A similar process can be followed when subtracting KStores. For example, to subtract KStore 300 from KStore 100, the branches of KStore 300 are traversed using the asCaseList links starting from the BOT node, node 302. Counts of nodes of KStore 300 are subtracted from the counts of analogous nodes in the existing KStore, KStore 100 to create the updated KStore, KStore 600 of FIG. 6. For example, the count (1) of node 346 Tom is subtracted from the count (5) of node 146 of KStore 100 to result in the count of 4 for node 646 of KStore 600. Processing the Tom-Wednesday branch of KStore 300 has no effect because there is no Tom-Wednesday branch in KStore 100. Should counts in KStore 600 reach zero or become negative as a result of the subtraction of a KStore, a branch may be removed from the KStore. For example, if a branch in KStore 300 to be subtracted from KStore 100 included BOT-Tom (count=3)−Monday(count=3)−103(count=3)−trial(count=3)−NJ(count=3)−end product node(count=3), the branch represented by nodes 662, 664, 666 and 612 would be removed and the count of nodes 646 and 660 would be reduced by 3 to 2 and 2 respectively.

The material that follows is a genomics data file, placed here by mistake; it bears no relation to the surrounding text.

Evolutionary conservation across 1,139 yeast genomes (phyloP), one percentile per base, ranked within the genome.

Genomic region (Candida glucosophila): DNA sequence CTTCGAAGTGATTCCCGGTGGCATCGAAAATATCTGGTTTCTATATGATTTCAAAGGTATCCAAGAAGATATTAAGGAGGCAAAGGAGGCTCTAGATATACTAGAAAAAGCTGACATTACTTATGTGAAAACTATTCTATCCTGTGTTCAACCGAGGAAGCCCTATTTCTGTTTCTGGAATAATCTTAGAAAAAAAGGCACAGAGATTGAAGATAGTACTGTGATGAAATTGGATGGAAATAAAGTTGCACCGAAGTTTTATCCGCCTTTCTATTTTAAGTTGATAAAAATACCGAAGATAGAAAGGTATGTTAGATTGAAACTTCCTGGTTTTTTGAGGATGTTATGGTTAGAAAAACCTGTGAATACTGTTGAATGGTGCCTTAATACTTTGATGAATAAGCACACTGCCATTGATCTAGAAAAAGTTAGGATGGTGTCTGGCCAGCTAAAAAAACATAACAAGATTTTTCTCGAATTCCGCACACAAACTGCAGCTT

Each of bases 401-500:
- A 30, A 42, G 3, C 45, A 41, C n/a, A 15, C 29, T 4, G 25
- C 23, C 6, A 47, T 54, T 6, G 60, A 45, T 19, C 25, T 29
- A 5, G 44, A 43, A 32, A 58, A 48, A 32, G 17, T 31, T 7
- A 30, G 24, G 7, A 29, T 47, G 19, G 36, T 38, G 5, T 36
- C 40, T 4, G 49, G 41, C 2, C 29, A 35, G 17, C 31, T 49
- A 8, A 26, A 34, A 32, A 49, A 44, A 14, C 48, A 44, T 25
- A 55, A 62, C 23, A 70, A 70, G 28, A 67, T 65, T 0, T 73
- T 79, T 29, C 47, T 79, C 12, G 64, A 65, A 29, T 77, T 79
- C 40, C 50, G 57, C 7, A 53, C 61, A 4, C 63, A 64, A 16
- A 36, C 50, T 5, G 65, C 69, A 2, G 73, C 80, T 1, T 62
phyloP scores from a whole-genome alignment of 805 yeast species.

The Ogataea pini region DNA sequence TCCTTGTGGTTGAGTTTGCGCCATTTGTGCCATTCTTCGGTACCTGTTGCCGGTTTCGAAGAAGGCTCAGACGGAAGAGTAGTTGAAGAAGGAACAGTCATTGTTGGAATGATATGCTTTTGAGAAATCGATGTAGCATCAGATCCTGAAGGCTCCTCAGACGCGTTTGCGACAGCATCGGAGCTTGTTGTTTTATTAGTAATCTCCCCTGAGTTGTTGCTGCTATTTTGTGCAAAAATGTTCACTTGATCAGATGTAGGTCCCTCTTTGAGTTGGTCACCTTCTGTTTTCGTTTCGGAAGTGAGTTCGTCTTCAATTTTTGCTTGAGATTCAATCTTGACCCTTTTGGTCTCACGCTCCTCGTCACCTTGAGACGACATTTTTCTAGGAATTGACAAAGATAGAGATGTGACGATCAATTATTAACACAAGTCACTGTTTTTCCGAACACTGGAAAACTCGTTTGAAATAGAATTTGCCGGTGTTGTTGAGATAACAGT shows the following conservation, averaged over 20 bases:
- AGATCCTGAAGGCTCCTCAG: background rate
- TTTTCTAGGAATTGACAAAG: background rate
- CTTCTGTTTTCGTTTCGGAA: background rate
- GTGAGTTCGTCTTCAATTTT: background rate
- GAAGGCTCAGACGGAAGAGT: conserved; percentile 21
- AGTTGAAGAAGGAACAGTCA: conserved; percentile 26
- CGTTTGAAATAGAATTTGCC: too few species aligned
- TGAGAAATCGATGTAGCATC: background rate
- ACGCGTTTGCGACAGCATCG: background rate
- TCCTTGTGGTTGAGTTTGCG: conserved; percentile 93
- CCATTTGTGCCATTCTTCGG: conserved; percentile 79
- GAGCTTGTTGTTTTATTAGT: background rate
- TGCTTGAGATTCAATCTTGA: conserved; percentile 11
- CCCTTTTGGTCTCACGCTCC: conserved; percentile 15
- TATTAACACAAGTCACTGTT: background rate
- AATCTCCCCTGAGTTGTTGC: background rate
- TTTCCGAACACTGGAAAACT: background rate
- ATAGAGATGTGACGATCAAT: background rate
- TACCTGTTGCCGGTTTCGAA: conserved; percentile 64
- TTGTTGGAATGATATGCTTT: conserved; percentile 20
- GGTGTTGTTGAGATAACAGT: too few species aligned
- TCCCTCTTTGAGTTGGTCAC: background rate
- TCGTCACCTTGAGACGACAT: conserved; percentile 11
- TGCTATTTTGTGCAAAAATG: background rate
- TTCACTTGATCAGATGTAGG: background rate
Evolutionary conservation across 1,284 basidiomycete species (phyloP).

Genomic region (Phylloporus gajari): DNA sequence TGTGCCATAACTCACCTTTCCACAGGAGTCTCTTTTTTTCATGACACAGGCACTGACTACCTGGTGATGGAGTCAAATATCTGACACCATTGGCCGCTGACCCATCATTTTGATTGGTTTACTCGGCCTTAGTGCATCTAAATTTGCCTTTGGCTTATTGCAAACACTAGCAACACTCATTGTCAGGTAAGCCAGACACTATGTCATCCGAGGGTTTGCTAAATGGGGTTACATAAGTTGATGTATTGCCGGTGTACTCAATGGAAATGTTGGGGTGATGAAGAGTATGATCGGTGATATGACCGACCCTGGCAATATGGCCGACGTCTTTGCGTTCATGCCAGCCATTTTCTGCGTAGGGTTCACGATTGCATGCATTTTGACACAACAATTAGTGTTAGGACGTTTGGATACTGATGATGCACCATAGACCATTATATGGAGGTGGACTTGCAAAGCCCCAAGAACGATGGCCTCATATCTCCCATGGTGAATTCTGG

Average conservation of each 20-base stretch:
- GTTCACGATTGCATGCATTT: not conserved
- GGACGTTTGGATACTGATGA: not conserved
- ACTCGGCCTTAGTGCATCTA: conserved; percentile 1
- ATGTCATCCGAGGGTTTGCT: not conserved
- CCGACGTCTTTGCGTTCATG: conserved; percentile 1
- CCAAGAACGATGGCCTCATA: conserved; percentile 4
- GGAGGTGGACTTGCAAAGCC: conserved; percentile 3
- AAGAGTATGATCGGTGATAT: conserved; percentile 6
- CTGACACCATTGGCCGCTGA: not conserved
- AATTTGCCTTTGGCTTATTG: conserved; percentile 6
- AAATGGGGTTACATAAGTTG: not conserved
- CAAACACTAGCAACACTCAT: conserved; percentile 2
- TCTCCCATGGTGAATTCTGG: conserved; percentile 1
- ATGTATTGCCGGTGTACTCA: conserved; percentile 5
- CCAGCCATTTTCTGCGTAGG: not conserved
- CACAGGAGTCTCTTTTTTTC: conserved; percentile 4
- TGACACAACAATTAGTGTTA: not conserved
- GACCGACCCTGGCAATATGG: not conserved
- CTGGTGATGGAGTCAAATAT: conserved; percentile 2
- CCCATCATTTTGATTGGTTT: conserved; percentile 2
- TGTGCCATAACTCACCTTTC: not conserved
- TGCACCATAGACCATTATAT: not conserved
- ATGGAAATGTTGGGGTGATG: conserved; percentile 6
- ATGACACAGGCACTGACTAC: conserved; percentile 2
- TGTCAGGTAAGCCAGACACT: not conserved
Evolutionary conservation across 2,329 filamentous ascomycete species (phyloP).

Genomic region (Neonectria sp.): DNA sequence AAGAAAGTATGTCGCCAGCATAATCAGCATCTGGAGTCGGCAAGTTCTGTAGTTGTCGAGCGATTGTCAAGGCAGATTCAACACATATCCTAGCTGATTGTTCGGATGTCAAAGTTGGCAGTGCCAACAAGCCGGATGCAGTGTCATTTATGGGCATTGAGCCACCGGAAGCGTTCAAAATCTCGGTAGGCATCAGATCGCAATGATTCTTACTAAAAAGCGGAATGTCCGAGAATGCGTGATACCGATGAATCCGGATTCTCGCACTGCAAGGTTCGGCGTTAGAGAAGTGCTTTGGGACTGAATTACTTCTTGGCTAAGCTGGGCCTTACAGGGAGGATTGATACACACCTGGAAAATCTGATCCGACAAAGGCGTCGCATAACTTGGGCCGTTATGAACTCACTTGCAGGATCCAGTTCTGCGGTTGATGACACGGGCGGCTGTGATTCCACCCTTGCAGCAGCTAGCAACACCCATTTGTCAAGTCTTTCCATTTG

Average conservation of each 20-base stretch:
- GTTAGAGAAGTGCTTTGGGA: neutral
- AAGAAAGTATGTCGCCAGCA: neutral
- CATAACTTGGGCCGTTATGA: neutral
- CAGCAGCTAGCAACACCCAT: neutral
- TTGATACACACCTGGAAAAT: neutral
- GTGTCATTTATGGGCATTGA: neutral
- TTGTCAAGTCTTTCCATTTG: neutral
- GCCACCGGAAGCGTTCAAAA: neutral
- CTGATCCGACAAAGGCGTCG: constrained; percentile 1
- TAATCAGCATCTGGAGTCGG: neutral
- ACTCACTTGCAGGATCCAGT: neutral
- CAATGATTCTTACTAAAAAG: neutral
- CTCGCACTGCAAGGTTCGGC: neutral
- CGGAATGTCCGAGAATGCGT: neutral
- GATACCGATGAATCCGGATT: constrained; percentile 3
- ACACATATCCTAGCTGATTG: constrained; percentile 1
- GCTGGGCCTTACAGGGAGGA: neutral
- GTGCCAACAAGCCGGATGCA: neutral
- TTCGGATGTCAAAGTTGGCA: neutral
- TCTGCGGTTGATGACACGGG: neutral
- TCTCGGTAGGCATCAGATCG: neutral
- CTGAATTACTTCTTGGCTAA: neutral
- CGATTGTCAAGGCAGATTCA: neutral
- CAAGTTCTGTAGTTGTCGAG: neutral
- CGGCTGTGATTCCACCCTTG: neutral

To add or subtract a portion of a KStore the appropriate asResult tree may be used to isolate the desired branches of the KStore to be added or subtracted. For example, to add only the Bill branches of KStore 300 to KStore 100, Bill records may be isolated using the Bill asResult tree (following the asResultList pointer of root node 316 to node 324 Bill and following the asCaseList pointers from node 324 Bill to node 326 through node 304 and from node 324 Bill to node 370 and following the asCase links from node 370 to node 305, updating the counts of analogous nodes in KStore 500 and adding structure as needed. Similarly, to subtract only the Bill branches of KStore 300 from KStore 100, Bill records may be isolated using the Bill asResult tree (following the asResultList pointers of root node 316 to node 324 Bill and following the asCaseList pointers of node 324 Bill to node 326 and so on through node 304 and from node 324 Bill to node 370 and following the asCaseList pointers of node 370 and so on to node 305, updating the counts of analogous nodes in KStore 500 and deleting structure as needed. It will be appreciated that the updating KStore, the existing KStore and the updated KStore may represent different states of the same KStore as it changes through the updating process. For example, a KStore may be updated by deleting all the records in the KStore associated with a particular year (e.g., for 2008) by constraining the records to be removed, (e.g., by isolating the 2008 records to be removed) and reducing the count of the end product nodes for the selected records by the number (count) of isolated (2008) records).